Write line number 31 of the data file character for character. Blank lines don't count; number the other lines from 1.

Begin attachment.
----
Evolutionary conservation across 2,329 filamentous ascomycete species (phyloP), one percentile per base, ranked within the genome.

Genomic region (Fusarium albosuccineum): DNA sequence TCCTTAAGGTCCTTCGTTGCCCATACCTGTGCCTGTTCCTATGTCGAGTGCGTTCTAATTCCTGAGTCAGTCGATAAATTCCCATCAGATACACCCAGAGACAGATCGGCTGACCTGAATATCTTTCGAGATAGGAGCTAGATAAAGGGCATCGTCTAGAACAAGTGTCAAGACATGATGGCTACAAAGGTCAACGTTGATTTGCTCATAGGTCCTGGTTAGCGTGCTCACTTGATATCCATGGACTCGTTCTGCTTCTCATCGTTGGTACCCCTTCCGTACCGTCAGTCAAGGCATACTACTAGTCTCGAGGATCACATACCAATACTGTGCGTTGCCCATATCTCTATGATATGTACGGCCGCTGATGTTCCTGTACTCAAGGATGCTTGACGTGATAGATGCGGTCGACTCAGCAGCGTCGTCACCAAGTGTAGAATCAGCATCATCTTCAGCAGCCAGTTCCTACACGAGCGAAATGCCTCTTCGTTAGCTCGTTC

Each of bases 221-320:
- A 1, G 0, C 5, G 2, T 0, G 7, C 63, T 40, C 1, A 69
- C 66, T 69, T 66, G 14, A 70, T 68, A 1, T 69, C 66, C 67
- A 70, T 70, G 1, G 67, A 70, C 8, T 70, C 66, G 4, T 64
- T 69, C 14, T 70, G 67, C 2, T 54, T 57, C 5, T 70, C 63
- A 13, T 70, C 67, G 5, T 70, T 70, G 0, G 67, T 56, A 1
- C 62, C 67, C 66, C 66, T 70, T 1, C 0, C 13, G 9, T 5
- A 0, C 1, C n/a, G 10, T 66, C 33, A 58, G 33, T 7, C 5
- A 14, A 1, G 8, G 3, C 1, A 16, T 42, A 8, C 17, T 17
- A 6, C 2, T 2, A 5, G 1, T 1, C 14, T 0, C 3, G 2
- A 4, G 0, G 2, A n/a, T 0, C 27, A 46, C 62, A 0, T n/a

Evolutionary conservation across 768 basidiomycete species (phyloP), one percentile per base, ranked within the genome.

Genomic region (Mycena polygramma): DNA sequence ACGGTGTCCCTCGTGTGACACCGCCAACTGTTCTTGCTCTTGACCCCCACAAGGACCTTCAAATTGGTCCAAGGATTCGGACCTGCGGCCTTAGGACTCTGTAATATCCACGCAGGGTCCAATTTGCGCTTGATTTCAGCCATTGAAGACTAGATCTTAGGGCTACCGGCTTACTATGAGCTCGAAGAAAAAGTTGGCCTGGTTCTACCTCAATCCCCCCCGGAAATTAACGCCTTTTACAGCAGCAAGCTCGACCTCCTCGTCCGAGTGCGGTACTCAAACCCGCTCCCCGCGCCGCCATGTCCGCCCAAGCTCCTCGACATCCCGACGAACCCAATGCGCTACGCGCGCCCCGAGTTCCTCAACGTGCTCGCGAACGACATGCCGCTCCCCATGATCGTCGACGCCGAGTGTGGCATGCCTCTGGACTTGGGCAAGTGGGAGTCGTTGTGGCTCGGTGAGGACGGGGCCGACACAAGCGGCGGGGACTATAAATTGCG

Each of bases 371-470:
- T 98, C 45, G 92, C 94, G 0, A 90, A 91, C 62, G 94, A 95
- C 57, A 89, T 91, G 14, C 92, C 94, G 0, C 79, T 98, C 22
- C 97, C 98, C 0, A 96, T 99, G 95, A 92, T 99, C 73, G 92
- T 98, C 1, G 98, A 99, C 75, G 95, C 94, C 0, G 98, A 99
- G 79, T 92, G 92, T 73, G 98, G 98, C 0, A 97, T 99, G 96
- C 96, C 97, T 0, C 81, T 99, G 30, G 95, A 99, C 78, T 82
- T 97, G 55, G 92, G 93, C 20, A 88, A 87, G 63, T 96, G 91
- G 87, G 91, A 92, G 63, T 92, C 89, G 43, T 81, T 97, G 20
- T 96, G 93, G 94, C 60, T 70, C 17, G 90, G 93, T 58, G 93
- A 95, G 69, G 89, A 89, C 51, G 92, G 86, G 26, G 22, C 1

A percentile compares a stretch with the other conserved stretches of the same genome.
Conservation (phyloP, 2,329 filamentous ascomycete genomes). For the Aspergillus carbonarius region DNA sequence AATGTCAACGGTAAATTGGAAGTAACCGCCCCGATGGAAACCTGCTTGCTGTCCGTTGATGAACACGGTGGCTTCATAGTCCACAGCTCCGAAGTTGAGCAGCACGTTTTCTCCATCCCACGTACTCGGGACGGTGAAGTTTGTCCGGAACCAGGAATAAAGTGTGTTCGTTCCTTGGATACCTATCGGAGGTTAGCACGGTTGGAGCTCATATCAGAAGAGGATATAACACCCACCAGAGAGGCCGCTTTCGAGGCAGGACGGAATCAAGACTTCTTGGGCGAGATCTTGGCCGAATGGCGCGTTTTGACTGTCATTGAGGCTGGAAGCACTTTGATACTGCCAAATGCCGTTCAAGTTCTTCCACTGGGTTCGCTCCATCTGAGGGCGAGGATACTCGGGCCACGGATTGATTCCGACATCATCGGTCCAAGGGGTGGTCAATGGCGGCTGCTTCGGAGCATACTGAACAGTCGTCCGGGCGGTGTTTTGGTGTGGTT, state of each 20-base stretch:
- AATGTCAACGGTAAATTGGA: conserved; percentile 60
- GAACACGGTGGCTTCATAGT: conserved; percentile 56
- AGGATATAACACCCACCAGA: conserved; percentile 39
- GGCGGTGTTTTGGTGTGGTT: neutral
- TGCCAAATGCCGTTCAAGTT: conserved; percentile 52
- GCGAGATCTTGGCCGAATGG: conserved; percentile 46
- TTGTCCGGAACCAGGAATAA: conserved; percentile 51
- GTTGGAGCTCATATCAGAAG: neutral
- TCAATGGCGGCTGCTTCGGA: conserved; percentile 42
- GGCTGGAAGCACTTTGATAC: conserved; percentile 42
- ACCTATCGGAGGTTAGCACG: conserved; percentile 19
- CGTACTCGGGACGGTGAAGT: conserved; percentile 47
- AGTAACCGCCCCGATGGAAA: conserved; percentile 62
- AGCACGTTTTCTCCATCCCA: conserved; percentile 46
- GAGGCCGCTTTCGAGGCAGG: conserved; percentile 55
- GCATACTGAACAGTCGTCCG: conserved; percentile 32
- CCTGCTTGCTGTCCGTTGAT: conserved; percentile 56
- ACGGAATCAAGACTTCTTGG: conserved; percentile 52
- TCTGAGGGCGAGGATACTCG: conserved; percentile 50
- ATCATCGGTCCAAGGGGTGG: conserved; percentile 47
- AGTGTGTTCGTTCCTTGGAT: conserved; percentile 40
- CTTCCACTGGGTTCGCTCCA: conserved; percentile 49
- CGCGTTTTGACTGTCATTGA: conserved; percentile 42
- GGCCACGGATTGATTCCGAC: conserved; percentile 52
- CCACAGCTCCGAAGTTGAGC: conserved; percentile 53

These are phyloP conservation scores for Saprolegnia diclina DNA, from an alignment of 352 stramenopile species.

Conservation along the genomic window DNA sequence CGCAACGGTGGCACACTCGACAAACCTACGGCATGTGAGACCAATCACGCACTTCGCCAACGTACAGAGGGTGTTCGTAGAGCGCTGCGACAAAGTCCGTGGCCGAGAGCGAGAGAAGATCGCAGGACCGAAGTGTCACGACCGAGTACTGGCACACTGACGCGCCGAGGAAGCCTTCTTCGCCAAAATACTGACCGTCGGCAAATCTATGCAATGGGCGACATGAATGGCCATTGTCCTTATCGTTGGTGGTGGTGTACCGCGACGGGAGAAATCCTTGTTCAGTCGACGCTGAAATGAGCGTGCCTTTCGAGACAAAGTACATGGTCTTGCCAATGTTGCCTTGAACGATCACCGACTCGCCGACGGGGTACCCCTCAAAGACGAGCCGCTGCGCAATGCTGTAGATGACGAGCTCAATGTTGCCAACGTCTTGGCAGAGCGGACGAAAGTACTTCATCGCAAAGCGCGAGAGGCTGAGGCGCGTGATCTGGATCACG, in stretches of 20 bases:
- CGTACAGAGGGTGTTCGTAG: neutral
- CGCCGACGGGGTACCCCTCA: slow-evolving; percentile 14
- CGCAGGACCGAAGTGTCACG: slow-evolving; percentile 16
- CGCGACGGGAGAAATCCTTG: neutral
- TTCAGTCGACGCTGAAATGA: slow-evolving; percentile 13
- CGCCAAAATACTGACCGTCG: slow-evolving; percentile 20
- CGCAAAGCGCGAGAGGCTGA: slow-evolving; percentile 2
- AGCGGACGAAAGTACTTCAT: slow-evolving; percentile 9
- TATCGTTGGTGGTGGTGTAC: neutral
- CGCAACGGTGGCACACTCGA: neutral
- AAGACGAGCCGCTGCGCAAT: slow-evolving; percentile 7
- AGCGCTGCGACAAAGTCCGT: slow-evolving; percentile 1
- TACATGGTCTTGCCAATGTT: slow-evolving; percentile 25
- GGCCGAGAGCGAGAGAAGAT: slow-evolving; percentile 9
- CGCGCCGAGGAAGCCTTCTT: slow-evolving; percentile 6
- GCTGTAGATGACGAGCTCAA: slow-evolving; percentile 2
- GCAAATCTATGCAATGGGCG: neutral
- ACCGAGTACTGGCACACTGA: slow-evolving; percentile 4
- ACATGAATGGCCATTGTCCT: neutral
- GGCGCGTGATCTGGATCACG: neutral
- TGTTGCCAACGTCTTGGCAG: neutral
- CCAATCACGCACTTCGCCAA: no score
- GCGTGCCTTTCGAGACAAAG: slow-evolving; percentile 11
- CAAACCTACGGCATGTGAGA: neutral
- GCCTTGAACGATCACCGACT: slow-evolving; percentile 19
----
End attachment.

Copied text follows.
- AGGATATAACACCCACCAGA: conserved; percentile 39